The harmful effect of sleep disturbance on mental health has also been well documented. Individuals with sleep disturbance have been reported to show increased depressive mood and anxiety [9-12]. Baglioni et al. [10]. reported that individuals with sleep disturbance have twice the risk of developing depression compared to those without sleep disturbance, and Spoormaker and van den Bout [12]. reported that anxiety is one of the most common comorbidities in patients with insomnia. Other studies have shown that sleep disturbance is also significantly correlated with impulsivity [13,14]. For example, a study using a sleep loss paradigm indicated that sleep-deprived individuals show increased impulsivity in response to negative stimuli [14].

Both life event stress and sleep disturbance have well-established relationships with impulsivity, anxiety, and depressed mood. However, it is important to note that stress and sleep disturbance are closely connected phenomena, and stress plays a role as a significant predictor of sleep disturbance [15,16]. Drake et al. suggested that dispositional vulnerability to sleep disturbance in the presence of stressors may be a predictive factor for mental disorders, such as depression [17-19]. Therefore, it may be beneficial to investigate the effects of the interaction of life event stress and sleep disturbance on mental health.

To our knowledge, there have been no previous studies regarding the effects of the interaction of life event stress and sleep disturbance on mental health. In the present study, we examined how the associations of life event stress with impulsivity, anxiety, and depressed mood change in the presence of sleep disturbance. Both life event stress and sleep disturbance were postulated to be associated with impulsivity, anxiety, and depressed mood, which is consistent with the findings of previous studies. We also hypothesized that the presence of sleep disturbance may mediate the associations of life event stress with impulsivity, anxiety, and depressed mood.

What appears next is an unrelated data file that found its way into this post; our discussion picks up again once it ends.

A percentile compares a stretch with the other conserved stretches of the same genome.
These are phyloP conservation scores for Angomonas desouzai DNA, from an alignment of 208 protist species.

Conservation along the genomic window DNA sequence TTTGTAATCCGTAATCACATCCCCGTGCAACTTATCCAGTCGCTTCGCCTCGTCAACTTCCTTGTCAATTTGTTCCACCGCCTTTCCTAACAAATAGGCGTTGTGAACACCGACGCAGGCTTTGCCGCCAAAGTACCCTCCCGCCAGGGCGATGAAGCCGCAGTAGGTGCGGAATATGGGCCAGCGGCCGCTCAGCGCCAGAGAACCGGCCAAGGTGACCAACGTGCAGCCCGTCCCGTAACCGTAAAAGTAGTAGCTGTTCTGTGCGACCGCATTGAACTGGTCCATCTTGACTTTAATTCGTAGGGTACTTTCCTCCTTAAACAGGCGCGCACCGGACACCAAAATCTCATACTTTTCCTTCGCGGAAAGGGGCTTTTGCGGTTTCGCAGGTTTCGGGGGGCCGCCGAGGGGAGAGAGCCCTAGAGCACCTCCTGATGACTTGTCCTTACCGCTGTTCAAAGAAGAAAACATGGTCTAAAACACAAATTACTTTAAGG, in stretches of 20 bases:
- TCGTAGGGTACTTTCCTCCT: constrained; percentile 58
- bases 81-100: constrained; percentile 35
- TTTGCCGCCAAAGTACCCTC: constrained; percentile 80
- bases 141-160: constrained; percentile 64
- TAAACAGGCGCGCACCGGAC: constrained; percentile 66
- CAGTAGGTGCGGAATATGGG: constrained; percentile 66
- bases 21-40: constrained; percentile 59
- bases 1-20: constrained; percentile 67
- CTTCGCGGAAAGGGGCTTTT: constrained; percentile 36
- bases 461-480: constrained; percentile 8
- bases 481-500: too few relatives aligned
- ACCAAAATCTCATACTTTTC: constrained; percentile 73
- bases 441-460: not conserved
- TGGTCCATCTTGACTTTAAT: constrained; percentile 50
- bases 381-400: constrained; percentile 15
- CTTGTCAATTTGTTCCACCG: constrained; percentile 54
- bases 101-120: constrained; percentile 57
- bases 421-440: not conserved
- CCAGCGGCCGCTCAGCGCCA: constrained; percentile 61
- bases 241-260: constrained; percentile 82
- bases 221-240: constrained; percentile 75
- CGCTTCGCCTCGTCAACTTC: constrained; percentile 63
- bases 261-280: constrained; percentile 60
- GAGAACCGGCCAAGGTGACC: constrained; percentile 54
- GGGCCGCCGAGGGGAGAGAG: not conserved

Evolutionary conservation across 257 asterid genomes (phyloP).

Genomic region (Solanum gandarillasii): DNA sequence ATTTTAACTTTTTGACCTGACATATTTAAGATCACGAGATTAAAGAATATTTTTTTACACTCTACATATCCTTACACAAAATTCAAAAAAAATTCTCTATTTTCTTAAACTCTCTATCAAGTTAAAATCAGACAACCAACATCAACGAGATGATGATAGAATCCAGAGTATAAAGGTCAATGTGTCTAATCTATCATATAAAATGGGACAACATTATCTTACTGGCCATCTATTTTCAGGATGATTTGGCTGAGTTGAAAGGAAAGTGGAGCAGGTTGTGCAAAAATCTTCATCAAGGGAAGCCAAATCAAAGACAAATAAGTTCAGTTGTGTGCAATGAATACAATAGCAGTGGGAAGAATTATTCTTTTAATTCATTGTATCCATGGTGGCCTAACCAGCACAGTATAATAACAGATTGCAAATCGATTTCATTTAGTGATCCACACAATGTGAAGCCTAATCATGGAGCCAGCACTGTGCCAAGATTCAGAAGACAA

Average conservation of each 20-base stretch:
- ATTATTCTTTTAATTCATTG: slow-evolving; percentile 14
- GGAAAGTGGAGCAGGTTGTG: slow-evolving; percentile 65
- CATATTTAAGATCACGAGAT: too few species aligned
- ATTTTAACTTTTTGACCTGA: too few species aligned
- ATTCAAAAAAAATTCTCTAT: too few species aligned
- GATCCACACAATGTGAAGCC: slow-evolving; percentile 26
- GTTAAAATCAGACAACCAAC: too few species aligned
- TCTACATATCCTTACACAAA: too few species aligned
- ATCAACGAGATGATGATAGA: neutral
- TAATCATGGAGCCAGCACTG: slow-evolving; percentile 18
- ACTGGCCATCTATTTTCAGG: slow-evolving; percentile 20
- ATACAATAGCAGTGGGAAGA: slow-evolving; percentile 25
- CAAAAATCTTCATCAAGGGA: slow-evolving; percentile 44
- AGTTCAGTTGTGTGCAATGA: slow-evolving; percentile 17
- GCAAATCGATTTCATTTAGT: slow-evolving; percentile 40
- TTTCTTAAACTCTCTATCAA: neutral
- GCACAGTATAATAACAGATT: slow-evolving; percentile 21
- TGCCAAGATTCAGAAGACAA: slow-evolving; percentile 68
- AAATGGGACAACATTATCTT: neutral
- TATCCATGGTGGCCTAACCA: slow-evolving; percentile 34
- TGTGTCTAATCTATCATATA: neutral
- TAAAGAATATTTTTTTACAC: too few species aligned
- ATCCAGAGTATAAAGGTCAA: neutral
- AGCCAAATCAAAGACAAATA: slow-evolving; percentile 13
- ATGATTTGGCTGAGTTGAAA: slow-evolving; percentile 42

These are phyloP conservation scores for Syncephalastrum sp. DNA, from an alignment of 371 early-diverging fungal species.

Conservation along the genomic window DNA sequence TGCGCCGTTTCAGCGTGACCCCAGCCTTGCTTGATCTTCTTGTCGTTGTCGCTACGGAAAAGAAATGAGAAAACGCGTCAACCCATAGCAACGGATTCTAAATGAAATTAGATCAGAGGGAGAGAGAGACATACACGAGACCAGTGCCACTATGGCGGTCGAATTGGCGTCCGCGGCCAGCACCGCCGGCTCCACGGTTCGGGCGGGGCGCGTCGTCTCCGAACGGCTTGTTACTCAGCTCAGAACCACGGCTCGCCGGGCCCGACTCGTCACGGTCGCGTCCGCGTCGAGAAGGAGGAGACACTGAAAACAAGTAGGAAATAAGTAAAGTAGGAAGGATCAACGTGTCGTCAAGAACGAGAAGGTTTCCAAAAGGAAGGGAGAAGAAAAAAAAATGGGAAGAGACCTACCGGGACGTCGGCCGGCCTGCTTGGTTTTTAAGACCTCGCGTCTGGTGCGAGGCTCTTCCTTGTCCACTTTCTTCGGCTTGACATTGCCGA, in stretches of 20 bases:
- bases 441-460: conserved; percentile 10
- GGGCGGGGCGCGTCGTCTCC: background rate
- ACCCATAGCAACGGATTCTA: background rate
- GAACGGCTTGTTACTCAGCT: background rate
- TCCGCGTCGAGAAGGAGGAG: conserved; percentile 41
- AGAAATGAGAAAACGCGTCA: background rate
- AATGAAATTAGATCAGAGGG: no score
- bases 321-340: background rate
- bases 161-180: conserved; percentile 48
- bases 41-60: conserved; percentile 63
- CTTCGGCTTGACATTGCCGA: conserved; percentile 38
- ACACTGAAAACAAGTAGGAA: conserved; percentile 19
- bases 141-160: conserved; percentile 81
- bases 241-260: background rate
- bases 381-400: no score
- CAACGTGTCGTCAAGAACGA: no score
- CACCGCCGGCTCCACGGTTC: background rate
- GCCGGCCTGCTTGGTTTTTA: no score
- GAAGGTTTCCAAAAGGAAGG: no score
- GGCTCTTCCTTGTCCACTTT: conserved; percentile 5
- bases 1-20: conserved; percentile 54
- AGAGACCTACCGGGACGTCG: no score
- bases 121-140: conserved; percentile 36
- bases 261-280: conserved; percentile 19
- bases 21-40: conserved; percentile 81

METHODS

Participants and procedure

Participants in the present study were recruited via ads placed on message boards in the Center for Sleep and Chronobiology at Seoul National University Hospital. Individuals with psychiatric, medical, and sleep disorders were excluded, and 227 healthy adults were enrolled. Participants were asked to respond to questionnaires, including the Life Experience Survey (LES) [20,21], Pittsburgh Sleep Quality Index (PSQI) [22,23], Barratt’s Impulsivity Scale (BIS) [24,25], Beck Anxiety Inventory (BAI) [26,27], and Beck Depression Inventory (BDI) [28,29]. The study protocol was approved by the Institutional Review Board of Seoul National University Hospital (IRB No. 1608-160-788). All participants provided written informed consent after receiving a full description of the study.

Assessments

The LES is a self-report measure of experience with 60 major life events that may have occurred in the recent past. Of the 60 original items, we excluded 10 designed for students, leaving 50 items on the final measure. Each event that the respondent has encountered within past 6 months is rated from -3 (extremely negative) to +3 (extremely positive). The present study used the absolute value of the sum of the negative event ratings as an index of participants’ life event-related stress levels; higher scores indicated higher levels of stress.

The PSQI is a questionnaire measuring the overall quality of sleep within the past 4 weeks. It consists of 19 self-rated items divided into seven component scores ranging from 0 to 3: subjective sleep quality, sleep latency, sleep duration, sleep efficiency, sleep disturbances, use of sleep medications, and daytime dysfunction. The sum of the seven components, the global PSQI score, can range between 0 and 21, with global scores >5 indicating a poor quality of sleep.